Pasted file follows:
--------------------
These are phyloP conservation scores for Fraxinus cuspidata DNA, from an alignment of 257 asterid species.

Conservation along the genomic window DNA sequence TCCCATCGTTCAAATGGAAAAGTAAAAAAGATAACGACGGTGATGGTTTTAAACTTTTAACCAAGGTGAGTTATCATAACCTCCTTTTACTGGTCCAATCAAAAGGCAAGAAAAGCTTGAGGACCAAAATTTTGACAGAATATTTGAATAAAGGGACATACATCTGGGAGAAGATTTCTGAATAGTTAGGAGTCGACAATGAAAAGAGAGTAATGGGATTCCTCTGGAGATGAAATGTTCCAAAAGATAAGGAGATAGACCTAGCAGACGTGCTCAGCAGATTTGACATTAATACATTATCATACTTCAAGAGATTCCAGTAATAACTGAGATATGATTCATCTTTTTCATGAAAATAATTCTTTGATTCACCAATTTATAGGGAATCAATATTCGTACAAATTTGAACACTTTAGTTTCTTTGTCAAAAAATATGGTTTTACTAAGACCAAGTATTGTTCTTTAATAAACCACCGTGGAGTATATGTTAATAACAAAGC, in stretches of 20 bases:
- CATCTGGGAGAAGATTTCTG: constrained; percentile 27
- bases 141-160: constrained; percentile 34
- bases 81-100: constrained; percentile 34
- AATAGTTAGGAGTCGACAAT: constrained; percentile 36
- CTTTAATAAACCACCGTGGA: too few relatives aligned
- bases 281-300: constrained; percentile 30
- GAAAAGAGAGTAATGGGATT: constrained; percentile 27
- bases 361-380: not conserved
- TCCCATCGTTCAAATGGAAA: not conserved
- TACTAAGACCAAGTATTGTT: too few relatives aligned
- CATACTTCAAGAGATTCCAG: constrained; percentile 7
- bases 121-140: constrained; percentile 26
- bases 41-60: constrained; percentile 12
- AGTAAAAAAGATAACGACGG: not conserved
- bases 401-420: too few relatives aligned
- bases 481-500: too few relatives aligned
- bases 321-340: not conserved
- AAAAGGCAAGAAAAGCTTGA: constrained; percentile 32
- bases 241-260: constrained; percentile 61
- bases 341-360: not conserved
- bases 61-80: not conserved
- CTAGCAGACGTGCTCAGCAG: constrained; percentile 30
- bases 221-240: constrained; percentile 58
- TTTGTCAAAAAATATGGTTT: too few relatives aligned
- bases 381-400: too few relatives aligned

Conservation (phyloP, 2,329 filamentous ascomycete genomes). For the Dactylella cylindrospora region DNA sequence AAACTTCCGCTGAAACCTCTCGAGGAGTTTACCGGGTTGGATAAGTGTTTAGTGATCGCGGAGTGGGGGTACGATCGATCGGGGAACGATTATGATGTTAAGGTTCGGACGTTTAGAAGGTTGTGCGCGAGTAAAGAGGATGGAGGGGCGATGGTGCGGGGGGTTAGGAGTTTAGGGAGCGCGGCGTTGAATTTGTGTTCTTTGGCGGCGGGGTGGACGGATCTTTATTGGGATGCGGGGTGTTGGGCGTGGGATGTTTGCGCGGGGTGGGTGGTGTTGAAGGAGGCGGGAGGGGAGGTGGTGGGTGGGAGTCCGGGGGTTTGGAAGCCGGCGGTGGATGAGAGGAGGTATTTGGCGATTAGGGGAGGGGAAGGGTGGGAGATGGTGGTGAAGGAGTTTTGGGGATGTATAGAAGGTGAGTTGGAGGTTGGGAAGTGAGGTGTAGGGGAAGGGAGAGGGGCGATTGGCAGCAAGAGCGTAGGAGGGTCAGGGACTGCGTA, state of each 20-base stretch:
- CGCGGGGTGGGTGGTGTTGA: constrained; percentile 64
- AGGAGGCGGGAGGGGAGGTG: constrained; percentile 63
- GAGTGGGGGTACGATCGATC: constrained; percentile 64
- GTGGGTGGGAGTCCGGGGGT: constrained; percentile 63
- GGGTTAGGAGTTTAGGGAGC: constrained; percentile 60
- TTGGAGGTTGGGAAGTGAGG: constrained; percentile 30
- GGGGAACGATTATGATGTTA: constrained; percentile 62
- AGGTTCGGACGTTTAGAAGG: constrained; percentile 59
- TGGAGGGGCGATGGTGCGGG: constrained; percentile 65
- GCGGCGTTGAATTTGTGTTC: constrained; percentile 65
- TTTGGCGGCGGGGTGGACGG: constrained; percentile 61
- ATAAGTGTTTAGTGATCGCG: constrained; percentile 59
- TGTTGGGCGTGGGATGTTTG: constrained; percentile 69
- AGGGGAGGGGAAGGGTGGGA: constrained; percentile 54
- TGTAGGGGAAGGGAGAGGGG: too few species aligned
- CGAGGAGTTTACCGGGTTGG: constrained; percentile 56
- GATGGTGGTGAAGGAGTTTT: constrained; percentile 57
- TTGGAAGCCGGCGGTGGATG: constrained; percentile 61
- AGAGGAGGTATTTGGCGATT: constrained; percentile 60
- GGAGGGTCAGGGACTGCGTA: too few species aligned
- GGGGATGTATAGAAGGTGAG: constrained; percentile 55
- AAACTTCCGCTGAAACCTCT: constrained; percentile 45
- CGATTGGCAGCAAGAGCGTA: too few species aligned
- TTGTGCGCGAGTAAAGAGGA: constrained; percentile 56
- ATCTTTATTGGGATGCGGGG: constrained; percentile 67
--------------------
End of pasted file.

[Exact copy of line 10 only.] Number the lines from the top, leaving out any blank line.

- bases 361-380: not conserved